- Withdrawal is appropriate by a trustee of the Foundation who is a “substantial investor” in a business concern which may be affected by an action. If the trustee, his or her family or business associates have over 2% of ownership, it is considered “substantial.” Substantial investment, or the potential for significant benefit, should lead the trustee to withdraw from the meeting. If the trustee’s investment is not “substantial,” it would be appropriate, after disclosing the investment, to participate in the vote on the question. The trustee, chairman, or majority of trustees present, may also decide that withdrawal is appropriate, whether or not there is the potential for a significant benefit involved and whether or not such withdrawal is required.
- A trustee of the Foundation who is an officer (paid or unpaid) or employee of an institution to which a grant is proposed would be required to withdraw from the meeting until the matter has been acted upon. A trustee who formerly was a paid or nonpaid director or officer of the proposed grantee is technically not required to withdraw from the meeting, after disclosing the connection. If there is any question as to the appropriateness, the trustee, chairman or Board of Trustees may decide that the trustee should temporarily withdraw from the meeting.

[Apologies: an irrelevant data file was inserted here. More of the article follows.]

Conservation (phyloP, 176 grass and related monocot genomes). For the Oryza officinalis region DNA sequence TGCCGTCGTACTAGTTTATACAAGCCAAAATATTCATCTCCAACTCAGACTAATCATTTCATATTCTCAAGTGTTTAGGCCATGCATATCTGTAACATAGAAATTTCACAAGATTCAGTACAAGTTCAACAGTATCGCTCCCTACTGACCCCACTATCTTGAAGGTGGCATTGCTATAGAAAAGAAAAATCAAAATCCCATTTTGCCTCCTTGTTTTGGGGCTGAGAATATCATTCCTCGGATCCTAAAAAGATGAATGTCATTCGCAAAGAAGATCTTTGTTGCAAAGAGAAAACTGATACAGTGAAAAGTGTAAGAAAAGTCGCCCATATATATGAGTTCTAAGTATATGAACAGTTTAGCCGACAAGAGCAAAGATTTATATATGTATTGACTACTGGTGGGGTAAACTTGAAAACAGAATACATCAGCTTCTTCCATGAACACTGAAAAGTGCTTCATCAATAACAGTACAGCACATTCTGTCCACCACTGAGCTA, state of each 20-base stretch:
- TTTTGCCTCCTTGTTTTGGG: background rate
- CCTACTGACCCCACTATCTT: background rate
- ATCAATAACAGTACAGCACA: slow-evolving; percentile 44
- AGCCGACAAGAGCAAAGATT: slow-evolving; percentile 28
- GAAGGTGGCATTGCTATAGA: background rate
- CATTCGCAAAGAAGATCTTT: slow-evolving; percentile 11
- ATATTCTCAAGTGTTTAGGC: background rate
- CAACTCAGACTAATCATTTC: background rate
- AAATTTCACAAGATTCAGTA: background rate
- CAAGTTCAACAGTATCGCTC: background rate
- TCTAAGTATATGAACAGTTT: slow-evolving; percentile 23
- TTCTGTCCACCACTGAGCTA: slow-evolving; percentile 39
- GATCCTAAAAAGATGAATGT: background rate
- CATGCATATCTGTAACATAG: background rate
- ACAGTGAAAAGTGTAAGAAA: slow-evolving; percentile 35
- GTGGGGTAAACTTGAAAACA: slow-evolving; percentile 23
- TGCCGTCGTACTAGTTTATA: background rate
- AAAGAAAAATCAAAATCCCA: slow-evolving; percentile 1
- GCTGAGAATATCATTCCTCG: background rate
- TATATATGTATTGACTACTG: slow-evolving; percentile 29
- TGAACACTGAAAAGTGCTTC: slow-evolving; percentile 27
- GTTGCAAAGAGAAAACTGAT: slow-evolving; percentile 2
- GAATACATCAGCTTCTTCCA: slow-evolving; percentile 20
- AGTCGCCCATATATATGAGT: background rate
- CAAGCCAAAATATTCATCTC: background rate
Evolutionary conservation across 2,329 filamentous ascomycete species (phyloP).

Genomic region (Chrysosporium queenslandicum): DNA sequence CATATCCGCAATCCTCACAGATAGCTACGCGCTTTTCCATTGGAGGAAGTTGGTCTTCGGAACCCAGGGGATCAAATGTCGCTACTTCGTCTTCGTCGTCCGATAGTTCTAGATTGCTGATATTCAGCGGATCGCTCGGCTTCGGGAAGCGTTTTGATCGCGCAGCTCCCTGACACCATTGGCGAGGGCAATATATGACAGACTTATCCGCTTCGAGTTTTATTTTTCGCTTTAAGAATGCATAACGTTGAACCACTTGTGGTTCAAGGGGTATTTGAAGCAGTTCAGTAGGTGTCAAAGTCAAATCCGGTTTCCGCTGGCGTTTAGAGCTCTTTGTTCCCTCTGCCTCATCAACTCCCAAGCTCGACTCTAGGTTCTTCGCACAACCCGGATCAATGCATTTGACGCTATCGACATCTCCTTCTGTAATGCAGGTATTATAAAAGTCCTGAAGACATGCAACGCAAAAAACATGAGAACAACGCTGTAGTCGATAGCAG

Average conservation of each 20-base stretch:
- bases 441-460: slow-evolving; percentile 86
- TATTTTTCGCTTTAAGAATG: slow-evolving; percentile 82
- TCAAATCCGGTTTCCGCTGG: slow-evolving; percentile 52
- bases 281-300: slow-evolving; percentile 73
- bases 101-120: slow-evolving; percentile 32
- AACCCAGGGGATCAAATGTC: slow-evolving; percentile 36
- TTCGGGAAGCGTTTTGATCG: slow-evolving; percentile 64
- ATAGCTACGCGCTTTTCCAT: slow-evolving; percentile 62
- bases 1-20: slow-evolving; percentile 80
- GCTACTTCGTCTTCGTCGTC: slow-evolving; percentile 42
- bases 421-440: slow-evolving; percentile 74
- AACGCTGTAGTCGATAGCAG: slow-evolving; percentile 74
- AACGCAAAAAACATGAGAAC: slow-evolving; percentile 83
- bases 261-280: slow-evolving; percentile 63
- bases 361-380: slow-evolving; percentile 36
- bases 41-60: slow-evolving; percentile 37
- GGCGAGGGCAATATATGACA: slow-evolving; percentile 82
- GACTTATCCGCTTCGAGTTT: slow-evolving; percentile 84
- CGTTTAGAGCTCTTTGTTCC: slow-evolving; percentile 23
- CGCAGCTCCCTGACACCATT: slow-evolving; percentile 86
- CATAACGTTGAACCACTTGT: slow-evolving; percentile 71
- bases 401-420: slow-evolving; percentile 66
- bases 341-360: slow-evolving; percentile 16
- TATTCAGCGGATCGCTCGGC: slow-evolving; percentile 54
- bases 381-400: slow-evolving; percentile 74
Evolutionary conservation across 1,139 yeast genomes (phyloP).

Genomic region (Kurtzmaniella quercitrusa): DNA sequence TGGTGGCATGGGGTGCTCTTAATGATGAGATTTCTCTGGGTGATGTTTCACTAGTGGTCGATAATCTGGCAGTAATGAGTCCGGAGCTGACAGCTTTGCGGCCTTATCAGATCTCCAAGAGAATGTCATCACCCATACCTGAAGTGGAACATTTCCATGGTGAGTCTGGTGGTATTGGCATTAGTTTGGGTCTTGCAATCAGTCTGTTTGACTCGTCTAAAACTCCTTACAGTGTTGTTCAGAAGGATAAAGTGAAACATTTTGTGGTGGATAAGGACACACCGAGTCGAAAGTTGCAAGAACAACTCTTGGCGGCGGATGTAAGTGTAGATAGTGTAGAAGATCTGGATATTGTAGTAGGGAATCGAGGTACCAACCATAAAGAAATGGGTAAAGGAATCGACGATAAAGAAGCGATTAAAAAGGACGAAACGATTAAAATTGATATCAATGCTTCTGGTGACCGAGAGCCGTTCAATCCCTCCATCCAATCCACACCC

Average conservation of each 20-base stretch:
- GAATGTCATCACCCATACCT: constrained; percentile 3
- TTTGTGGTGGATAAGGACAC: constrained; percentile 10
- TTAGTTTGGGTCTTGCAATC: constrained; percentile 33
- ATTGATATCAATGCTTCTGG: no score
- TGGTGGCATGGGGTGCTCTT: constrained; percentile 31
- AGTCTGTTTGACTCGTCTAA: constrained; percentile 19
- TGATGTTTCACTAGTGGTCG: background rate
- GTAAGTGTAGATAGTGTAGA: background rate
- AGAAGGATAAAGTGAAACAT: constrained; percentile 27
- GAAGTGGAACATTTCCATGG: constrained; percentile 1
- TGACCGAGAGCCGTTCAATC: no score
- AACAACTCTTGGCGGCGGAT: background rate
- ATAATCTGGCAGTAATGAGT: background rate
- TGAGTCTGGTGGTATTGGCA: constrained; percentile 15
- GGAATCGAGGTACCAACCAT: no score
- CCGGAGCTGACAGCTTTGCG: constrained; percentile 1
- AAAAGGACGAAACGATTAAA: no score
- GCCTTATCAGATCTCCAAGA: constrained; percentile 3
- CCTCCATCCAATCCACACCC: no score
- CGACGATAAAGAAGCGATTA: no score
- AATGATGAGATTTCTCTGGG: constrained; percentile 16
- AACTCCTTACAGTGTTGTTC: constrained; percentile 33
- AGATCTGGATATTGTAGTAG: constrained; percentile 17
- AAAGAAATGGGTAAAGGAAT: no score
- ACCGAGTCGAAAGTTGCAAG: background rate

1. Representing the Foundation
At times, trustees may be called upon to speak before various groups as a representative of the Foundation. As a representative, it would be inappropriate to accept from such groups an honorarium, gift or similar means of payment. If such person is authorized to represent the Foundation, the Foundation will pay travel and related expenses.
2. Not representing the Foundation
If such person is not officially representing the Foundation, there may still be a potential for conflict of interest if the person receiving the reimbursement from another source might have an obligation or the appearance of an obligation to that source by so accepting reimbursement (or the Foundation might be, or appear to be, so obligated). In such cases, reimbursement by an outside organization is inappropriate. The critical question is, will the acceptance of remuneration by the individual obligate or appear to obligate such individual or the Foundation?
* According to the minutes, there has been a Conflict of Interest Policy and/or Guidelines for Conduct of Foundation Personnel since 1969, or earlier.